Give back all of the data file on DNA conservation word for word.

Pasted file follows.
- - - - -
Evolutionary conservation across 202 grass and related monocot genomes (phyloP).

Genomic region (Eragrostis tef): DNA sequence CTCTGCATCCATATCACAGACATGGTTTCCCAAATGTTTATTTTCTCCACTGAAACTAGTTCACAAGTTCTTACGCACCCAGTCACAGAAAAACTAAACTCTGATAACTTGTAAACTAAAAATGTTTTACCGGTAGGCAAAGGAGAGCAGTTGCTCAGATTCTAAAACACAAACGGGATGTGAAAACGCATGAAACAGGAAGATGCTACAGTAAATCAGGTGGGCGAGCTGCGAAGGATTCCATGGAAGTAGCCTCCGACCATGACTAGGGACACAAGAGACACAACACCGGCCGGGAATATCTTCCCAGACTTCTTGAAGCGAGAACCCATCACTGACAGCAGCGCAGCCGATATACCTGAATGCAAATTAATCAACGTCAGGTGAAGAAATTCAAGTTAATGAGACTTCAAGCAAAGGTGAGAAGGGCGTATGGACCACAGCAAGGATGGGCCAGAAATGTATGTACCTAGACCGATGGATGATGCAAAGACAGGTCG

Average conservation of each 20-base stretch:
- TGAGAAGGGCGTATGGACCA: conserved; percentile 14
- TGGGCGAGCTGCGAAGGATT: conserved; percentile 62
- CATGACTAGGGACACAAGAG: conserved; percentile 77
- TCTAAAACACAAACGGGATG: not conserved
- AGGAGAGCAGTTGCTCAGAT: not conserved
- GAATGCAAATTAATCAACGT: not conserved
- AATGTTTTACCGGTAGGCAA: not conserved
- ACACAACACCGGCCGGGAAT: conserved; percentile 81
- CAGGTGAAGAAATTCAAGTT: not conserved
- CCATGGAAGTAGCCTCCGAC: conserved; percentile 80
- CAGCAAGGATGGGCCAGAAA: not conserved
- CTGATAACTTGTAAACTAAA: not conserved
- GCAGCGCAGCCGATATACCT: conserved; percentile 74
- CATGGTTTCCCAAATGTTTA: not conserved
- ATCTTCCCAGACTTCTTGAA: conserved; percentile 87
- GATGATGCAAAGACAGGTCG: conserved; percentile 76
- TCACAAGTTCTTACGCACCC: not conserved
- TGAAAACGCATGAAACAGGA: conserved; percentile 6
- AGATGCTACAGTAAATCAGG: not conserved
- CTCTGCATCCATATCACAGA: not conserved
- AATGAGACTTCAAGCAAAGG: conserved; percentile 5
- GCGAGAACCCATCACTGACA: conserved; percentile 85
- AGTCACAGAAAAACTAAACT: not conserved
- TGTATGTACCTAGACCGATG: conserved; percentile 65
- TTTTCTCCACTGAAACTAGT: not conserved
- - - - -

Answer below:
Evolutionary conservation across 202 grass and related monocot genomes (phyloP).

Genomic region (Eragrostis tef): DNA sequence CTCTGCATCCATATCACAGACATGGTTTCCCAAATGTTTATTTTCTCCACTGAAACTAGTTCACAAGTTCTTACGCACCCAGTCACAGAAAAACTAAACTCTGATAACTTGTAAACTAAAAATGTTTTACCGGTAGGCAAAGGAGAGCAGTTGCTCAGATTCTAAAACACAAACGGGATGTGAAAACGCATGAAACAGGAAGATGCTACAGTAAATCAGGTGGGCGAGCTGCGAAGGATTCCATGGAAGTAGCCTCCGACCATGACTAGGGACACAAGAGACACAACACCGGCCGGGAATATCTTCCCAGACTTCTTGAAGCGAGAACCCATCACTGACAGCAGCGCAGCCGATATACCTGAATGCAAATTAATCAACGTCAGGTGAAGAAATTCAAGTTAATGAGACTTCAAGCAAAGGTGAGAAGGGCGTATGGACCACAGCAAGGATGGGCCAGAAATGTATGTACCTAGACCGATGGATGATGCAAAGACAGGTCG

Average conservation of each 20-base stretch:
- TGAGAAGGGCGTATGGACCA: conserved; percentile 14
- TGGGCGAGCTGCGAAGGATT: conserved; percentile 62
- CATGACTAGGGACACAAGAG: conserved; percentile 77
- TCTAAAACACAAACGGGATG: not conserved
- AGGAGAGCAGTTGCTCAGAT: not conserved
- GAATGCAAATTAATCAACGT: not conserved
- AATGTTTTACCGGTAGGCAA: not conserved
- ACACAACACCGGCCGGGAAT: conserved; percentile 81
- CAGGTGAAGAAATTCAAGTT: not conserved
- CCATGGAAGTAGCCTCCGAC: conserved; percentile 80
- CAGCAAGGATGGGCCAGAAA: not conserved
- CTGATAACTTGTAAACTAAA: not conserved
- GCAGCGCAGCCGATATACCT: conserved; percentile 74
- CATGGTTTCCCAAATGTTTA: not conserved
- ATCTTCCCAGACTTCTTGAA: conserved; percentile 87
- GATGATGCAAAGACAGGTCG: conserved; percentile 76
- TCACAAGTTCTTACGCACCC: not conserved
- TGAAAACGCATGAAACAGGA: conserved; percentile 6
- AGATGCTACAGTAAATCAGG: not conserved
- CTCTGCATCCATATCACAGA: not conserved
- AATGAGACTTCAAGCAAAGG: conserved; percentile 5
- GCGAGAACCCATCACTGACA: conserved; percentile 85
- AGTCACAGAAAAACTAAACT: not conserved
- TGTATGTACCTAGACCGATG: conserved; percentile 65
- TTTTCTCCACTGAAACTAGT: not conserved